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The Man in the Velvet Mask still guards some of history’s secrets

Posted in Historical articles, History, Literature, Mystery, Royalty on Wednesday, 19 March 2014

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This edited article about the Man in the velvet/iron mask first appeared in Look and Learn issue number 598 published on 30 June 1973.

Man in velvet mask,  picture, image, illustration

English rebel, son of a king or a minor Italian nobleman — who was the Man in the Mask held in the Bastille? Picture by Neville Dear

On an early autumn afternoon in 1698, a litter, with curtains tightly drawn, was carried into the Bastille, the formidable fortress on the east side of Paris. The great gates closed behind it with that deep, resonant boom the litter’s occupant knew only too well.

Hands drew the curtains aside, and he stepped out into the courtyard.

He paused for a moment, his eyes scanning the high stone towers that reared up above him.

The heavy velvet mask that covered his face was beginning to itch: he longed to remove it, but he knew that the Sieur de Saint-Mars, his jailer for nearly thirty years, was standing too close by, and was watching him intently. If he tore off the mask to let fresh air reach his prickling skin, Saint-Mars might kill him where he stood, just as he had once threatened him with death if he attempted to tell anyone what he knew.

That evening, when the masked man was safely locked away inside his cell, Saint-Mars sent word to King Louis XIV’s Minister for War that France’s most secret, most confidential state prisoner was once more safe from curious eyes. As ordered, no one had been allowed to scrutinise or recognise him on the long journey north from the Isle de Ste Marguerite.

On that journey, a few peasants had had a glimpse of the prisoner when he and Saint-Mars had stopped at a chateau near Villeneuve. But all they had seen was a tall, long-haired man, anonymous and faceless behind his ever-present mask.

Almost two centuries passed before anyone was able to enlarge on this flimsy evidence, and give the mysterious prisoner a name. But during that time, speculation bred a whole range of ingenious theories, and also made the velvet mask into something truly sinister.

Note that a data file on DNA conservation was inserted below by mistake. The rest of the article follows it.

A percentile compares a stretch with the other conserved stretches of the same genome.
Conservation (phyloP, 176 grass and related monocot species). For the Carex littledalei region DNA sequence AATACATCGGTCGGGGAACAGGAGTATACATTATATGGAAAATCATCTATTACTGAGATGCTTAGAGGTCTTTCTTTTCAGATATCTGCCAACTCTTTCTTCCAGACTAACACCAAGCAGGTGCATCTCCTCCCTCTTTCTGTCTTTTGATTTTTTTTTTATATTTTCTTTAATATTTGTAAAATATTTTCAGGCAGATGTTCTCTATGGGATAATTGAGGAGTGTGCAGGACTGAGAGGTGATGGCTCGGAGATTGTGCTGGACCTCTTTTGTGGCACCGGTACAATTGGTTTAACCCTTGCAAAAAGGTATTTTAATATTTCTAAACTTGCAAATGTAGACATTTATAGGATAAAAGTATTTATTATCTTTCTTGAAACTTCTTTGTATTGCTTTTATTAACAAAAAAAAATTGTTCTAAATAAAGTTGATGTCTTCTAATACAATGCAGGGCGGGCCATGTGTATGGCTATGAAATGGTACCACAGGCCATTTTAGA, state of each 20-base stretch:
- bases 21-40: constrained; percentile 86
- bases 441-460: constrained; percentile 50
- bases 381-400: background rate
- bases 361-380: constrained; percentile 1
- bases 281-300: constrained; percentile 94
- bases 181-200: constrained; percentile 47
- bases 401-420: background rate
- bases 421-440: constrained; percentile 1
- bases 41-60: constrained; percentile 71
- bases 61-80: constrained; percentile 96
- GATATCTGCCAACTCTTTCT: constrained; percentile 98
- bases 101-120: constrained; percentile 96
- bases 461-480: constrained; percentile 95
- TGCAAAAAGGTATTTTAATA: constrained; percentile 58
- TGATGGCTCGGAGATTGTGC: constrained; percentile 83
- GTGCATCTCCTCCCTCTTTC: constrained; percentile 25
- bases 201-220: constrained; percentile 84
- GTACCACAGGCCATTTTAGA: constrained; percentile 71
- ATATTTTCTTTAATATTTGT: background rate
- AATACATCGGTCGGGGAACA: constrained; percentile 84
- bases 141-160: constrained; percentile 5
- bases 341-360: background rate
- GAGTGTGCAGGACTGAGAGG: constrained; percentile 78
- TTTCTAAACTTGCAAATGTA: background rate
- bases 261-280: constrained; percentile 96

It was Voltaire who first suggested that it had “springs of steel.” From there, it grew into the cruel restricting mask of iron, of which Dumas wrote in his novel “The Man in the Iron Mask” (1848-1850).

Dumas, like Voltaire, named the prisoner as the twin brother of Louis XIV. He was also identified, however, with various French and English noblemen, the playwright Moliere, and perhaps more reasonably, with a man known to have been a political prisoner of Louis XIV.

This was Ercole Matthioli, envoy of the Duke of Mantua, who had deeply angered Louis in 1679 when he betrayed the French king’s secret purchase of a Mantuan fortress: in revenge, Louis had Matthioli kidnapped and imprisoned.

A less dramatic, but far more likely candidate than any of these was Eustache Dauger, who was named in 1890 by biographer Jules Lair. Forty years later, in 1930, the historian Maurice Duvivier pieced together Dauger’s history which, as far as official records are concerned, ended abruptly in 1668.

Dauger, a courtier and army officer born in 1637, was one of several unfortunates whom Louis XIV considered undesirable and therefore ripe for detention. He had been involved in a nasty incident in 1665, when he had killed a drunken page in the king’s presence, and he seems to have taken part, too, in the one activity that really scared the despotic Louis: sorcery and black magic.